America has just instructed its main federal pension fund to stop buying Chinese shares, and so far this year countries representing 59% of world GDP have tightened their rules on foreign investment. As governments try to pay down their new debts by taxing firms and investors, some countries may be tempted to further restrict the flow of capital across borders.

It’s lonely out there

Don’t be fooled that a trading system with an unstable web of national controls will be more humane or safer. Poorer countries will find it harder to catch up and, in the rich world, life will be more expensive and less free.

The way to make supply chains more resilient is not to domesticate them, which concentrates risk and forfeits economies of scale, but to diversify them. Moreover, a fractured world will make solving global problems harder, including finding a vaccine and securing an economic recovery.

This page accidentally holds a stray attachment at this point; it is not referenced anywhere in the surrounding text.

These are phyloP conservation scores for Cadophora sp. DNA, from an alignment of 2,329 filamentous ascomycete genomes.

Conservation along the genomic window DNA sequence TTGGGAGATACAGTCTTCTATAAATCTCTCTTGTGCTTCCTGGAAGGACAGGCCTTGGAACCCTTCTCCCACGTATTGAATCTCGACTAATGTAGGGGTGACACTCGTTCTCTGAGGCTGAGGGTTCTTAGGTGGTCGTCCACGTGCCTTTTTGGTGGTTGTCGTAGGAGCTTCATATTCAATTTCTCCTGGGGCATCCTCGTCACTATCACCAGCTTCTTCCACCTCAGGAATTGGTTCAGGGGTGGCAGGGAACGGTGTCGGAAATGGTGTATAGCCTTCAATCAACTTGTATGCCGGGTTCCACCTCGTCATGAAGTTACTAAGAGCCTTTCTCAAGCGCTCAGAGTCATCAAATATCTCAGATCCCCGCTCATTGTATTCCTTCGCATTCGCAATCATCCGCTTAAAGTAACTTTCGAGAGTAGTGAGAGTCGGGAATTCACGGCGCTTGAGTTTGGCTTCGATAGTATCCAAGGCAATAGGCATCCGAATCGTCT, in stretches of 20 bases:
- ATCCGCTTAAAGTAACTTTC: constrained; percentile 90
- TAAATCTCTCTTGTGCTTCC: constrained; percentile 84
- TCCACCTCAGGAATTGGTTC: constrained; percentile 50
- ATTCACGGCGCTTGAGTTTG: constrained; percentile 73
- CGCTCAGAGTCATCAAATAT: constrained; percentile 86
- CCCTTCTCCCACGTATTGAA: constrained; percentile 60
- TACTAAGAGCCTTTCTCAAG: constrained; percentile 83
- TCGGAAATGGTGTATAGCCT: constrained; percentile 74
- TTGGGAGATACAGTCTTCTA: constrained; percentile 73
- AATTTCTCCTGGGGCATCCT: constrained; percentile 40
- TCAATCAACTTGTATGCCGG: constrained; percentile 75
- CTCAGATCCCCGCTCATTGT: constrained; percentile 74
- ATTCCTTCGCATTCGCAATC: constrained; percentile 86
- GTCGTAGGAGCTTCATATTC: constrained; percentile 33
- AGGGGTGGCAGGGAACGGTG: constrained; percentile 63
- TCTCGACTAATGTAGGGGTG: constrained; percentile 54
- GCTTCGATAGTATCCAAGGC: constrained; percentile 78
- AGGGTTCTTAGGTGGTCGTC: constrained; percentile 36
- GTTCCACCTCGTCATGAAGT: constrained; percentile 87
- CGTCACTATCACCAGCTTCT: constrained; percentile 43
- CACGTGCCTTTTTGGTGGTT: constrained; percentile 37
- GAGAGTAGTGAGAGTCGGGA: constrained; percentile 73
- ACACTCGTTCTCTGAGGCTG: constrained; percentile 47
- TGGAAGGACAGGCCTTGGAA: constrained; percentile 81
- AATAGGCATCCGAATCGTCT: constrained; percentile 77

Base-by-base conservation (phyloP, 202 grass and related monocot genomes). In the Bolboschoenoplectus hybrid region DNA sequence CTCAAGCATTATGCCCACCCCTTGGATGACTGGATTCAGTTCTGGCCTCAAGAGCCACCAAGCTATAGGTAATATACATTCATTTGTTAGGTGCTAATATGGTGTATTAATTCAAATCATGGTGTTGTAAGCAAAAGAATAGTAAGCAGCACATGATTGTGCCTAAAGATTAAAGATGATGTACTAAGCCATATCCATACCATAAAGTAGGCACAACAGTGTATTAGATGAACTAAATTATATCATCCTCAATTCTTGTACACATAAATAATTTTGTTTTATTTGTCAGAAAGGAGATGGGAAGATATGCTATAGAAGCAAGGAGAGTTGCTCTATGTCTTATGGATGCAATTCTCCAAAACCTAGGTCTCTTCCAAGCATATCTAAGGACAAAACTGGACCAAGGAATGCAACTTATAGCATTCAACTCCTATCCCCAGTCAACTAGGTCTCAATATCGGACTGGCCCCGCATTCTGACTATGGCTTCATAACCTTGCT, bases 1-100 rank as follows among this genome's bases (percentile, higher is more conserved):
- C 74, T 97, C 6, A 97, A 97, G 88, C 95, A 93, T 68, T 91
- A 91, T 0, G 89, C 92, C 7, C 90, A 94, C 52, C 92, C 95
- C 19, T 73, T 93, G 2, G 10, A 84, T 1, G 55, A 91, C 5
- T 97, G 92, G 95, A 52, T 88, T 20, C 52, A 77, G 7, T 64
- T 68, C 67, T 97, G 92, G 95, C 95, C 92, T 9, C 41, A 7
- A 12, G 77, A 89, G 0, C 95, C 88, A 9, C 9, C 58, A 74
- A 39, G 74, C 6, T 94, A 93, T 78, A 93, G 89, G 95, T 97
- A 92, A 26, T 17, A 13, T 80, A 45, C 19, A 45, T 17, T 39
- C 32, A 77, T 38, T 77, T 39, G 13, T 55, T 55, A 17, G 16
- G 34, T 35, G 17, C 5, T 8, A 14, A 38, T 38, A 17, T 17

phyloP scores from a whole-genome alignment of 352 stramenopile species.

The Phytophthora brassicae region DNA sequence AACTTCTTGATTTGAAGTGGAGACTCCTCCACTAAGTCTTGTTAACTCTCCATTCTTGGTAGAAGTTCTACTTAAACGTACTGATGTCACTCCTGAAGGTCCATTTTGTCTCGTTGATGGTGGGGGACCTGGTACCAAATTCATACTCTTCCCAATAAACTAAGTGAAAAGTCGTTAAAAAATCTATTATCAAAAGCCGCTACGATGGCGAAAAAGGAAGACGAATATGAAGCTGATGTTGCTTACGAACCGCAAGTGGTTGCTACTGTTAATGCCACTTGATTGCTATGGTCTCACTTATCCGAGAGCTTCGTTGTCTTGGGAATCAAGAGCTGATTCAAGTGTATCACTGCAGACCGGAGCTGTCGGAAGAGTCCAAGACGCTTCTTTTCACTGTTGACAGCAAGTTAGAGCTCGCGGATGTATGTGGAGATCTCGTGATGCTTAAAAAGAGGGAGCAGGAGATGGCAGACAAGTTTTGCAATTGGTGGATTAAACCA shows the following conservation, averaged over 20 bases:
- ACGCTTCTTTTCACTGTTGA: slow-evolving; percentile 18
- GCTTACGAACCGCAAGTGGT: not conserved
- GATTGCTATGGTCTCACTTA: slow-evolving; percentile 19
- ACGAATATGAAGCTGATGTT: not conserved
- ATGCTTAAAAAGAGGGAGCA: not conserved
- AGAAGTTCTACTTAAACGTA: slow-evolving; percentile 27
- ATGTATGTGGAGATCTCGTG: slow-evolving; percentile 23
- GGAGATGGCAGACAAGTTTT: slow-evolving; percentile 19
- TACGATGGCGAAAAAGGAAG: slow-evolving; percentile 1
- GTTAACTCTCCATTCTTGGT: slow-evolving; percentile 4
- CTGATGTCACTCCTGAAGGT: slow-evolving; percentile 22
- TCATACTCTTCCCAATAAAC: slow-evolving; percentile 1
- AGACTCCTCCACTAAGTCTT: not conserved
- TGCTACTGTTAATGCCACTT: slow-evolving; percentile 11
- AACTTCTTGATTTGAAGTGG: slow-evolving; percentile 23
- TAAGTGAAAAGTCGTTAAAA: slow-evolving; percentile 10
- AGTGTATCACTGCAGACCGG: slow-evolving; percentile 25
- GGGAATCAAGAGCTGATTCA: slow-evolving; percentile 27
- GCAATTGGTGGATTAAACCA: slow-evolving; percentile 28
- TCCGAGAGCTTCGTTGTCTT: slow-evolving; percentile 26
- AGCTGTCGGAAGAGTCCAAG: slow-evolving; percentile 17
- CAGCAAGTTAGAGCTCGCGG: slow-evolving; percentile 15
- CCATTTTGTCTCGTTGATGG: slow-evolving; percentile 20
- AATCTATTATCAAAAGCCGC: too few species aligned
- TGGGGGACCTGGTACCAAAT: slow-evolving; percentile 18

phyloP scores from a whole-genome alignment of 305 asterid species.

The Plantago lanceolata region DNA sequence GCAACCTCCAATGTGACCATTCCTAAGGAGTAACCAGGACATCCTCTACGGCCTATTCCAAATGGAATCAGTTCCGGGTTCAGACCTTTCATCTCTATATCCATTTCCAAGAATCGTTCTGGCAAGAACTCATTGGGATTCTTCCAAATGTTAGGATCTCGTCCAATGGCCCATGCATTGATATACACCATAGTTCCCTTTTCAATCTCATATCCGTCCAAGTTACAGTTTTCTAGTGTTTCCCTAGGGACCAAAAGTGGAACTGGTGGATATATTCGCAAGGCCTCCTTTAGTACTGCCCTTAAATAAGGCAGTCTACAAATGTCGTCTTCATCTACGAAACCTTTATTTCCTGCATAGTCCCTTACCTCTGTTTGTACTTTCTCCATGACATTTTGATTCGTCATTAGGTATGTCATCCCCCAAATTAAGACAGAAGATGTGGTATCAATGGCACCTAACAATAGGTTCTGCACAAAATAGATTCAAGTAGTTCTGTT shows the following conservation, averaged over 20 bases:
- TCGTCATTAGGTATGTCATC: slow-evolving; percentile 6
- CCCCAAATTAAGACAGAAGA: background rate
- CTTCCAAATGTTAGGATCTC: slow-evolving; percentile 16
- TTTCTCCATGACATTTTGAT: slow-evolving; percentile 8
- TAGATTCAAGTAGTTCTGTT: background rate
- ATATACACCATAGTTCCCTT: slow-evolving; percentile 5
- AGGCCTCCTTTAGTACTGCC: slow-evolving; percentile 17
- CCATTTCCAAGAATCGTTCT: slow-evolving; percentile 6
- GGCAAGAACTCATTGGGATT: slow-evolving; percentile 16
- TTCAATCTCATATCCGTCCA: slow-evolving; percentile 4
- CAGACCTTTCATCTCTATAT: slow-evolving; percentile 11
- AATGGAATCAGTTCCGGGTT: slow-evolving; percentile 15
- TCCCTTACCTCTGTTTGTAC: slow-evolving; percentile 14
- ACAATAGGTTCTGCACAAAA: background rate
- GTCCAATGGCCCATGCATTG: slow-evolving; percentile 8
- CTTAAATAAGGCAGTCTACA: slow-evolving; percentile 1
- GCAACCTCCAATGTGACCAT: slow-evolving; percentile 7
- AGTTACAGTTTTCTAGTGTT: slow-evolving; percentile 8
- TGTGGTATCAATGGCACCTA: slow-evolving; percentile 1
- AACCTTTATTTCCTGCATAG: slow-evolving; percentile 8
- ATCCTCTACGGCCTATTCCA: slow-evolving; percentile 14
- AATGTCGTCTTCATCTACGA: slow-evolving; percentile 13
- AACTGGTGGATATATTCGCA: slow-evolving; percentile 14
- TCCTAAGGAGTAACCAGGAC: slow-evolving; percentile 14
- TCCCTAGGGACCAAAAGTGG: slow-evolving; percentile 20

Tragically, this logic is no longer fashionable. Those three body-blows have so wounded the open system of trade that the powerful arguments in its favour are being neglected. Wave goodbye to the greatest era of globalisation—and worry about what is going to take its place.

Why the coming emerging markets debt crisis will be messy

Large investment funds could play hardball with developing countries that default

Colby Smith in New York and Robin Wigglesworth in Oslo


© Dolores Ochoa/AP | Ecuador. The country says it may have trouble repaying its debts


The Maldives’ coral-encrusted islands have long been irresistible to tourists. But today its secluded luxury resorts are deserted, except those converted into makeshift quarantine facilities for stranded coronavirus patients.